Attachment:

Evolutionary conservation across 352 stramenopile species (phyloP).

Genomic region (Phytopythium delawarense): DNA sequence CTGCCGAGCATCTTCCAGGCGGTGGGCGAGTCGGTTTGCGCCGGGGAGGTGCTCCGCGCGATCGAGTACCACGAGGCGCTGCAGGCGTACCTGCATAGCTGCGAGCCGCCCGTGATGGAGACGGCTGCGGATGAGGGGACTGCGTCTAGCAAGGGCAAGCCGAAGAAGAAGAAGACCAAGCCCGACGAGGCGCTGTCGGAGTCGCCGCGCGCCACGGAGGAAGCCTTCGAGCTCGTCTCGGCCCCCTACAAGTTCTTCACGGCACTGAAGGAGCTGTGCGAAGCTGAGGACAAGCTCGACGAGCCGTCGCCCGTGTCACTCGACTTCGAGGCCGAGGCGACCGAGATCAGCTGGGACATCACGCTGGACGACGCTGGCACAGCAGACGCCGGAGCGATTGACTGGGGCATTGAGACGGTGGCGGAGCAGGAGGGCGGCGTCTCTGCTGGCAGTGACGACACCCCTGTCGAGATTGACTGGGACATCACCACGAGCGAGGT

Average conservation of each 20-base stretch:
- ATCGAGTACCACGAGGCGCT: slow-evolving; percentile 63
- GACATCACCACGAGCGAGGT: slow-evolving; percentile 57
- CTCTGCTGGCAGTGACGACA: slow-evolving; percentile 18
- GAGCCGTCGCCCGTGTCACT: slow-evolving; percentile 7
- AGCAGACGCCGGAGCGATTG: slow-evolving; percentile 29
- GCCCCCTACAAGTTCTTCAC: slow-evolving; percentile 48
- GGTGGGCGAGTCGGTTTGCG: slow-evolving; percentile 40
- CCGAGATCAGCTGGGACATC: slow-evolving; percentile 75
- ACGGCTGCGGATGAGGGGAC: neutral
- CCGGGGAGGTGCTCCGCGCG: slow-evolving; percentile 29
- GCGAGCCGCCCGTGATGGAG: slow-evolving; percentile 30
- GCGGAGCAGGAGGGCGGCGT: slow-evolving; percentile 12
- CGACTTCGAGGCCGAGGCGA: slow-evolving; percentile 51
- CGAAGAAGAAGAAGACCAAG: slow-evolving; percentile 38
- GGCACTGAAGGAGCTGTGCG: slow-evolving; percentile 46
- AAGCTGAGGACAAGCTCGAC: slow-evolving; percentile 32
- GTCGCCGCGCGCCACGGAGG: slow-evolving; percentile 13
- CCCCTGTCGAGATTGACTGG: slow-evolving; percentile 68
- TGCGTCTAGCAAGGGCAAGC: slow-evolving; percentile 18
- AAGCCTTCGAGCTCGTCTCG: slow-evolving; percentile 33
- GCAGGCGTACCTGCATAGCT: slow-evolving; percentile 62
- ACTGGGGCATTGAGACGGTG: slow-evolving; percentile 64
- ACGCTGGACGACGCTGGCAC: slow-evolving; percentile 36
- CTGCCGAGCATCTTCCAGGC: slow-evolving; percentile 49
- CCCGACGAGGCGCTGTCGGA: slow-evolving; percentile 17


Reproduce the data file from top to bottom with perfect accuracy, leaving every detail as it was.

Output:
Evolutionary conservation across 352 stramenopile species (phyloP).

Genomic region (Phytopythium delawarense): DNA sequence CTGCCGAGCATCTTCCAGGCGGTGGGCGAGTCGGTTTGCGCCGGGGAGGTGCTCCGCGCGATCGAGTACCACGAGGCGCTGCAGGCGTACCTGCATAGCTGCGAGCCGCCCGTGATGGAGACGGCTGCGGATGAGGGGACTGCGTCTAGCAAGGGCAAGCCGAAGAAGAAGAAGACCAAGCCCGACGAGGCGCTGTCGGAGTCGCCGCGCGCCACGGAGGAAGCCTTCGAGCTCGTCTCGGCCCCCTACAAGTTCTTCACGGCACTGAAGGAGCTGTGCGAAGCTGAGGACAAGCTCGACGAGCCGTCGCCCGTGTCACTCGACTTCGAGGCCGAGGCGACCGAGATCAGCTGGGACATCACGCTGGACGACGCTGGCACAGCAGACGCCGGAGCGATTGACTGGGGCATTGAGACGGTGGCGGAGCAGGAGGGCGGCGTCTCTGCTGGCAGTGACGACACCCCTGTCGAGATTGACTGGGACATCACCACGAGCGAGGT

Average conservation of each 20-base stretch:
- ATCGAGTACCACGAGGCGCT: slow-evolving; percentile 63
- GACATCACCACGAGCGAGGT: slow-evolving; percentile 57
- CTCTGCTGGCAGTGACGACA: slow-evolving; percentile 18
- GAGCCGTCGCCCGTGTCACT: slow-evolving; percentile 7
- AGCAGACGCCGGAGCGATTG: slow-evolving; percentile 29
- GCCCCCTACAAGTTCTTCAC: slow-evolving; percentile 48
- GGTGGGCGAGTCGGTTTGCG: slow-evolving; percentile 40
- CCGAGATCAGCTGGGACATC: slow-evolving; percentile 75
- ACGGCTGCGGATGAGGGGAC: neutral
- CCGGGGAGGTGCTCCGCGCG: slow-evolving; percentile 29
- GCGAGCCGCCCGTGATGGAG: slow-evolving; percentile 30
- GCGGAGCAGGAGGGCGGCGT: slow-evolving; percentile 12
- CGACTTCGAGGCCGAGGCGA: slow-evolving; percentile 51
- CGAAGAAGAAGAAGACCAAG: slow-evolving; percentile 38
- GGCACTGAAGGAGCTGTGCG: slow-evolving; percentile 46
- AAGCTGAGGACAAGCTCGAC: slow-evolving; percentile 32
- GTCGCCGCGCGCCACGGAGG: slow-evolving; percentile 13
- CCCCTGTCGAGATTGACTGG: slow-evolving; percentile 68
- TGCGTCTAGCAAGGGCAAGC: slow-evolving; percentile 18
- AAGCCTTCGAGCTCGTCTCG: slow-evolving; percentile 33
- GCAGGCGTACCTGCATAGCT: slow-evolving; percentile 62
- ACTGGGGCATTGAGACGGTG: slow-evolving; percentile 64
- ACGCTGGACGACGCTGGCAC: slow-evolving; percentile 36
- CTGCCGAGCATCTTCCAGGC: slow-evolving; percentile 49
- CCCGACGAGGCGCTGTCGGA: slow-evolving; percentile 17